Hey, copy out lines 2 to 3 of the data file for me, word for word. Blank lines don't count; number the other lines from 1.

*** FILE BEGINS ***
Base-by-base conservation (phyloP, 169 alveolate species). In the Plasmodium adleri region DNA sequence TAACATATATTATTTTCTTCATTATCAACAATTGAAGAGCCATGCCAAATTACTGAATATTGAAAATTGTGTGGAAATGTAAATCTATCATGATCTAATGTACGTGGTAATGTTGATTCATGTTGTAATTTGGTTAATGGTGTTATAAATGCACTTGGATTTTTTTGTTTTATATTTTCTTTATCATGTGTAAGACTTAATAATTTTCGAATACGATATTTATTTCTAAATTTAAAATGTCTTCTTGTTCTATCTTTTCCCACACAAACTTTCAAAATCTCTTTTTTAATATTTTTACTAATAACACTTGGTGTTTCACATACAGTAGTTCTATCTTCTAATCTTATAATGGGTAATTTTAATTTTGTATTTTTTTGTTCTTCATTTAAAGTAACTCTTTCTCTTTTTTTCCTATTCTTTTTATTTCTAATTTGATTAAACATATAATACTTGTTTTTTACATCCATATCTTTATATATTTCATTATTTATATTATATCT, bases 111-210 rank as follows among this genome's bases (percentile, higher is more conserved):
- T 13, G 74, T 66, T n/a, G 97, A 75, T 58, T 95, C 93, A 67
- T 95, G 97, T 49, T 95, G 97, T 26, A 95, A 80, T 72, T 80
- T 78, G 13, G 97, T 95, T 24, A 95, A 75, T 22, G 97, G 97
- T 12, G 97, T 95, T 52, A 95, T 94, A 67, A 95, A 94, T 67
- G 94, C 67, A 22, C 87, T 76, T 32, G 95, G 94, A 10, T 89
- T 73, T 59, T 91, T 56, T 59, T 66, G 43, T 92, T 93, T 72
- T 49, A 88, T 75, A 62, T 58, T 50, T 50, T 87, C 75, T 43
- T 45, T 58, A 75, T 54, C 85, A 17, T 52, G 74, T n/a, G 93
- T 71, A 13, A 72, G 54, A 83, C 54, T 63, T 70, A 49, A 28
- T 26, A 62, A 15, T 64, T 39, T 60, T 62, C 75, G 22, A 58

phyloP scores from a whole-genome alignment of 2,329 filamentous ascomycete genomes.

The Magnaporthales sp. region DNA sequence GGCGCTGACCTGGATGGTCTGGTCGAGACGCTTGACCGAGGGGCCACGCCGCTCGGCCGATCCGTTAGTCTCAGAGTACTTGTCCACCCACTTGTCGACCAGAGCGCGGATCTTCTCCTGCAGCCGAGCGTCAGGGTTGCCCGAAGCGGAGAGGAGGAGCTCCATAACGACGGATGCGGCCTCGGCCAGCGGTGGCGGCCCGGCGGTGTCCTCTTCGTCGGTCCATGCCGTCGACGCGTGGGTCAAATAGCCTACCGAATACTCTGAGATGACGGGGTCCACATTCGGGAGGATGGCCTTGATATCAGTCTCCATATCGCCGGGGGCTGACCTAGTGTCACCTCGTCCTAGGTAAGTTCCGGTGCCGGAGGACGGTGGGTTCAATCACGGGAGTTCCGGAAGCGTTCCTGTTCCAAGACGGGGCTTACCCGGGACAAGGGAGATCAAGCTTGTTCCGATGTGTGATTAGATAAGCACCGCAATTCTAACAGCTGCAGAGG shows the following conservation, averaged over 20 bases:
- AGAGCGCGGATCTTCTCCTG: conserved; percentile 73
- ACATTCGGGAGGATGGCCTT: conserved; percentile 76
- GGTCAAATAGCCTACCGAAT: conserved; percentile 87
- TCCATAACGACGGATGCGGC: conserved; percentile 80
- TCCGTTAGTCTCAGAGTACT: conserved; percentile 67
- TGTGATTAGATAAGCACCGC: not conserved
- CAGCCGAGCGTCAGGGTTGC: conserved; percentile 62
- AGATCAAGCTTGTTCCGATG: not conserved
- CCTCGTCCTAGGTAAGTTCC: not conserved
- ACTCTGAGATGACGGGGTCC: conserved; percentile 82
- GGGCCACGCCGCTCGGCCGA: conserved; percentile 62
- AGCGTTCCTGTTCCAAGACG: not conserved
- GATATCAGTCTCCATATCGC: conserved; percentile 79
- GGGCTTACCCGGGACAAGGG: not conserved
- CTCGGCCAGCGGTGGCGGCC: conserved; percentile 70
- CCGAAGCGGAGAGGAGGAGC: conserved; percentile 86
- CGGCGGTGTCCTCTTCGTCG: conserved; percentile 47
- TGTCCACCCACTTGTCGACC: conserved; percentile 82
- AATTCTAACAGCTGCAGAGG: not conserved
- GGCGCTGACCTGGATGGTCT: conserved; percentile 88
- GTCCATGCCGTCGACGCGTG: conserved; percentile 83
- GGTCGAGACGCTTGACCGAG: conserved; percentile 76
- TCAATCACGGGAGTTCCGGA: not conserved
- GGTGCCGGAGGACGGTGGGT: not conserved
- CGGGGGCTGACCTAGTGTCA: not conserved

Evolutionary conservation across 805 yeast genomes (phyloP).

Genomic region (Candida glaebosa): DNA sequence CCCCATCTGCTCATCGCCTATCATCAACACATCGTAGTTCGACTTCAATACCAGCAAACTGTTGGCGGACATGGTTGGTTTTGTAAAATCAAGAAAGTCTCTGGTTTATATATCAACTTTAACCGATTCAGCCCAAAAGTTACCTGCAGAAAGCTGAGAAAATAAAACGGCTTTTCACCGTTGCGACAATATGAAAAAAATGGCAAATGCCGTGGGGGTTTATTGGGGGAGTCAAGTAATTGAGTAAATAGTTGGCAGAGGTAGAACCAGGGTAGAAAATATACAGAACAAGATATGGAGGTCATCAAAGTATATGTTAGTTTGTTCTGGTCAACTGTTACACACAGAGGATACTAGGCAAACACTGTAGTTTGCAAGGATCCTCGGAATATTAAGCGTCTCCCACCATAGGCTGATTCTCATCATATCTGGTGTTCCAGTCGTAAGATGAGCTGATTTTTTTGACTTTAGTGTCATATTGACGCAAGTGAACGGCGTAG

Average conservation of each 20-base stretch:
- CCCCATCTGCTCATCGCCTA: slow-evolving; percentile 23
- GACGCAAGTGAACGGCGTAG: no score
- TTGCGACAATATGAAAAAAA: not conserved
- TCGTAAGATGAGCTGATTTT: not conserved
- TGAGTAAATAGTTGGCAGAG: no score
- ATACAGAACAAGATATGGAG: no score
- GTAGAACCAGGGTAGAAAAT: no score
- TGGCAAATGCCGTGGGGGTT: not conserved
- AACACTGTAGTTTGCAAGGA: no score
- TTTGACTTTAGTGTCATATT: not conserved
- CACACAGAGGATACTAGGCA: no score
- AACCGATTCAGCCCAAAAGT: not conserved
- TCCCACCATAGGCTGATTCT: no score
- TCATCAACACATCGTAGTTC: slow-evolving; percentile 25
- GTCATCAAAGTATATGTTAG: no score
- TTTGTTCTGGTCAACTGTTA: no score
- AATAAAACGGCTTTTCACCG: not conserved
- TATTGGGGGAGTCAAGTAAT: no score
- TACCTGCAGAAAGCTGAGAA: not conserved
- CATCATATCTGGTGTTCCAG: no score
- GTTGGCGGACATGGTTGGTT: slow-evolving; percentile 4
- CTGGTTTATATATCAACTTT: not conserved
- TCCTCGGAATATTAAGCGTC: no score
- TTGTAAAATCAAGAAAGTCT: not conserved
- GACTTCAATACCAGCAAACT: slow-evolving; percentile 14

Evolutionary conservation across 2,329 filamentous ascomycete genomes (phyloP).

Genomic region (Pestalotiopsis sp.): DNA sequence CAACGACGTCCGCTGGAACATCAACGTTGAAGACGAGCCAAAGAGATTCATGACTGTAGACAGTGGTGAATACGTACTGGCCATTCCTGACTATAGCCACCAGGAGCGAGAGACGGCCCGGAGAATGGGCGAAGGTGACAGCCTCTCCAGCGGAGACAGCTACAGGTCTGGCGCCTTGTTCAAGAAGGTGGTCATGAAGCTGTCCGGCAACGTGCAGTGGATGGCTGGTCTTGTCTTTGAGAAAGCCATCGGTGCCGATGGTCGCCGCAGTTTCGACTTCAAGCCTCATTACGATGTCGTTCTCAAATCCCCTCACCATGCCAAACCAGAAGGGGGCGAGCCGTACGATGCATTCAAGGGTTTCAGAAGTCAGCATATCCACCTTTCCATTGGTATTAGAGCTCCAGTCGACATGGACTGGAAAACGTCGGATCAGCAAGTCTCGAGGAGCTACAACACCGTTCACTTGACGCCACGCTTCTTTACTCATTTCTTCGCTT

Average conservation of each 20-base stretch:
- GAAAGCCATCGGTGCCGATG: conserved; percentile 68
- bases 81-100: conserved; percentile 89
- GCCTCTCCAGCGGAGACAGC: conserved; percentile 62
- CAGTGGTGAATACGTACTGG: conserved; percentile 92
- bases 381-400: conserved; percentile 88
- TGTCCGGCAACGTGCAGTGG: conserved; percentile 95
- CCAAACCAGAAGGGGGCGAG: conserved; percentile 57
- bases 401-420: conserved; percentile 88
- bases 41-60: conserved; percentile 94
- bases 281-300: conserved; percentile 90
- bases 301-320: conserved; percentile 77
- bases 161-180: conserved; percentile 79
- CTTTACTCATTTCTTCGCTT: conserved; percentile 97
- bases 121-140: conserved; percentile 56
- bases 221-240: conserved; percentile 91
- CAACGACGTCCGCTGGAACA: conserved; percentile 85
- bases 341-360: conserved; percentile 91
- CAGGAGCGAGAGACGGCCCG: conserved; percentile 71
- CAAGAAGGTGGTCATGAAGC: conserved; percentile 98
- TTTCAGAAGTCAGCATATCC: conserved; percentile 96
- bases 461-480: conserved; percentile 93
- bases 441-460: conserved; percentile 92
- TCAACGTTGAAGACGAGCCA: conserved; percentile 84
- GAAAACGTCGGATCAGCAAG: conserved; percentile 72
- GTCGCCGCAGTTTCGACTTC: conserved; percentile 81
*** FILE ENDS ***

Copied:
- T 13, G 74, T 66, T n/a, G 97, A 75, T 58, T 95, C 93, A 67
- T 95, G 97, T 49, T 95, G 97, T 26, A 95, A 80, T 72, T 80